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17 Fun Things to Do in Palermo, Italy, to See the Best of the Sicilian Capital

We expected Palermo, Italy, to be gritty, rough-around-the-edges, largely without charm or intrigue. Decades of stories about the economic situation in southern Italy and the considerable Mafia power didn’t give us high hopes, but we also didn’t feel like we could skip the capital city on our trip through Sicily. Still, we wondered about what things to do in Palermo and whether we would like it at all.

What we found was a city with blemishes, but what city doesn’t have those?

In Palermo, we also found a city that’s a mix of fascinating influences thanks to its location at the crossroads of the Mediterranean (and its many occupiers) and a city with amazing food, friendly people, and a cultural and religious history stretching back for millennia. It’s safe to say that it was much more than a pleasant surprise. If you’re wondering what to do in Palermo like we were, here’s a look at some of the fun spots and experiences we uncovered.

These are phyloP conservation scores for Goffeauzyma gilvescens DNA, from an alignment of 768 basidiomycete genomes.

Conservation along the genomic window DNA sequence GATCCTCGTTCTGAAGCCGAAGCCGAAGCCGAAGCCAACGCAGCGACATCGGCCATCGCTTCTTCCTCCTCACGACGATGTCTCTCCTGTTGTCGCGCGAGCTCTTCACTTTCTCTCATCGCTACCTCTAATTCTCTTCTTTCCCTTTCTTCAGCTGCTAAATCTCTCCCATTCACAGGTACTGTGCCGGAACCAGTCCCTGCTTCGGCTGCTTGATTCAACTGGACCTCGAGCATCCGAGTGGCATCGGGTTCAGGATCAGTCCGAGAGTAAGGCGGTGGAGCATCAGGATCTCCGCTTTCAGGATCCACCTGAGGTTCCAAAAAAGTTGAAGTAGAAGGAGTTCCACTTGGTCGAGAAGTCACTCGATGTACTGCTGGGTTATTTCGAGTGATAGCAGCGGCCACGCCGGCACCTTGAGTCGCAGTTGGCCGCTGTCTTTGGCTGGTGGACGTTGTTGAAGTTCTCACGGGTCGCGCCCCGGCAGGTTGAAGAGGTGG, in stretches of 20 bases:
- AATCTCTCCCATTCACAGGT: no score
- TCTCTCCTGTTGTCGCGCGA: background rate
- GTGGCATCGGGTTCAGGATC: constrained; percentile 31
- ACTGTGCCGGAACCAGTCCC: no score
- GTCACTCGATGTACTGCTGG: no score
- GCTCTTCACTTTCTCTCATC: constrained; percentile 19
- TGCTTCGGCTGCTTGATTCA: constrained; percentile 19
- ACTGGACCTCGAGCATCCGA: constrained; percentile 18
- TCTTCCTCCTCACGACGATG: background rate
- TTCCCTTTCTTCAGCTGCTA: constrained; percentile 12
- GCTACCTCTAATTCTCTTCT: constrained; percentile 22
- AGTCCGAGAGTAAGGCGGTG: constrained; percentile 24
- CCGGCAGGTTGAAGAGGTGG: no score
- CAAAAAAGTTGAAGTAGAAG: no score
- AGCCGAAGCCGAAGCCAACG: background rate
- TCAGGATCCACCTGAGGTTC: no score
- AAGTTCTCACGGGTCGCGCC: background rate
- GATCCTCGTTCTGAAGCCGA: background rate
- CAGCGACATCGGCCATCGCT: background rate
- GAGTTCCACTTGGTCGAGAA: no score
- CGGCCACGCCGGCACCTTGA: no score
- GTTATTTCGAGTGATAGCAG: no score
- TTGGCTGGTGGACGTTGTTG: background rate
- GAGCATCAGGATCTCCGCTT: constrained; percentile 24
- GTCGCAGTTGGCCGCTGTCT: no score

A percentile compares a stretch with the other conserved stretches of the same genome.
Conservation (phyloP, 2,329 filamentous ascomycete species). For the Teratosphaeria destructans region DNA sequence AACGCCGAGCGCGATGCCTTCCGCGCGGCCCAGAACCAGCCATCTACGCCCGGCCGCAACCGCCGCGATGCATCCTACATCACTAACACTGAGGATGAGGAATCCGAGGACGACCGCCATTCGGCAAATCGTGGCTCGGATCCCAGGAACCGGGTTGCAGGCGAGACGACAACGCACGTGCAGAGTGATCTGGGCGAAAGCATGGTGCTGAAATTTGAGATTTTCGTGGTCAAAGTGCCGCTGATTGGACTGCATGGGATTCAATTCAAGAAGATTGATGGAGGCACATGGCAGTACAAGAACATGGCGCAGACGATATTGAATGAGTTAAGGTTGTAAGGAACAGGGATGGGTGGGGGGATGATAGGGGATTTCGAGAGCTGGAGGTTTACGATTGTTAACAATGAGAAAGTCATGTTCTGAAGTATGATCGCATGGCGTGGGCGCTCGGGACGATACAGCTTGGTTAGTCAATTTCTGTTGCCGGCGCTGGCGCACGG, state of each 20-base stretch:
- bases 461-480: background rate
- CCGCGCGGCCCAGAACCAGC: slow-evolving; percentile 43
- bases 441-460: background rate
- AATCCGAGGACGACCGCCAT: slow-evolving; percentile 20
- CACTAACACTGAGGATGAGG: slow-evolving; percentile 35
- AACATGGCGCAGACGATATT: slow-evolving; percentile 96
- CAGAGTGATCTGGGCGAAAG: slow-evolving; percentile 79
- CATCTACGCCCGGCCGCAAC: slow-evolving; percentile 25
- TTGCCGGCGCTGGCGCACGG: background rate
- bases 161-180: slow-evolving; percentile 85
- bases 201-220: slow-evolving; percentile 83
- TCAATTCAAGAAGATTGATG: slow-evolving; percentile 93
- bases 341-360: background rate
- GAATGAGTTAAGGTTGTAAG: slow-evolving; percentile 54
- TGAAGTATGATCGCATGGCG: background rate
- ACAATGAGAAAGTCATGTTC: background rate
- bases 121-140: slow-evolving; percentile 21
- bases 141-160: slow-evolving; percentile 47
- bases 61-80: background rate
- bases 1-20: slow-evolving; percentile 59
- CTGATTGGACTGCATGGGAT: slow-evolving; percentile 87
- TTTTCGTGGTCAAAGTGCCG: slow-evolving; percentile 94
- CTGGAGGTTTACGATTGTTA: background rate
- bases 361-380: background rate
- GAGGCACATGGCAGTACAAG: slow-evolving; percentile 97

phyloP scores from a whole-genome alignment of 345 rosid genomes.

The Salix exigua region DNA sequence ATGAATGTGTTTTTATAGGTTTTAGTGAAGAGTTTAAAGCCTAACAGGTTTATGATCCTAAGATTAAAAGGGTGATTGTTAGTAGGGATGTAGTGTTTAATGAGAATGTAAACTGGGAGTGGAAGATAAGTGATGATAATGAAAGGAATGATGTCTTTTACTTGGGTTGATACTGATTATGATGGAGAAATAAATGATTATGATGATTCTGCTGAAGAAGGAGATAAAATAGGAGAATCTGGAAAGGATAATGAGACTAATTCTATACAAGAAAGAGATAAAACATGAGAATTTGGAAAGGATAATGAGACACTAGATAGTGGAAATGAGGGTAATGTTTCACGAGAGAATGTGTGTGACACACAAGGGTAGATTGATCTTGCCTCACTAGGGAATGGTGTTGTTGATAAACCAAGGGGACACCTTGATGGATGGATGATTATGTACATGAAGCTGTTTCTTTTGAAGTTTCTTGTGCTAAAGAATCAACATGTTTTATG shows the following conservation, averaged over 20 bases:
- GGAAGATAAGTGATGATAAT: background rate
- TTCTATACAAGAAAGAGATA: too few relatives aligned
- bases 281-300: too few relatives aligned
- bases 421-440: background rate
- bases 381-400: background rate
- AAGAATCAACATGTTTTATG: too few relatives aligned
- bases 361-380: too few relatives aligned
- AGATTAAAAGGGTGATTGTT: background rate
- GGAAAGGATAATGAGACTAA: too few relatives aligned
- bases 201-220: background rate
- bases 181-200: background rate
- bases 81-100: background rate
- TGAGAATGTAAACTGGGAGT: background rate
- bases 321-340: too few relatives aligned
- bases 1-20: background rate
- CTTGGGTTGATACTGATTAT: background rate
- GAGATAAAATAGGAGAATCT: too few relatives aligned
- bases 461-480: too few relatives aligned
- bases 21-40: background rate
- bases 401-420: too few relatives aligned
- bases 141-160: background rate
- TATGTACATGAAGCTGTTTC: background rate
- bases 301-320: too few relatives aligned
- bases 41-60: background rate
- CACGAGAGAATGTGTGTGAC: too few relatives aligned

Visit Palermo Cathedral

Exterior of a large stone building with domed roof.
Palermo Cathedral dates from 1185

Palermo is a city full of grand churches, but none is grander than the Palermo Cathedral. Originally constructed in 1185, the Cathedral has been added to, restored, and renovated over the years in line with the style of the times and the aesthetics of those in charge. Hundreds of years of changes make its style unique–from Moorish to Catalan Gothic and lots in between.

Inside the cathedral are several royal tombs, including that of Roger II, founder of the Kingdom of Italy. The treasury houses a collection of jewels and religious relics, most notably a gem-encrusted crown from the 13th century.

Because of its architecture marrying Western, Byzantine, and Islamic influences, the Palermo Cathedral has been designated as a UNESCO World Heritage Site along with cathedrals in Cefalu and Monreale, the Church of San Giovanni degli Eremiti, the Palatine Chapel, and others.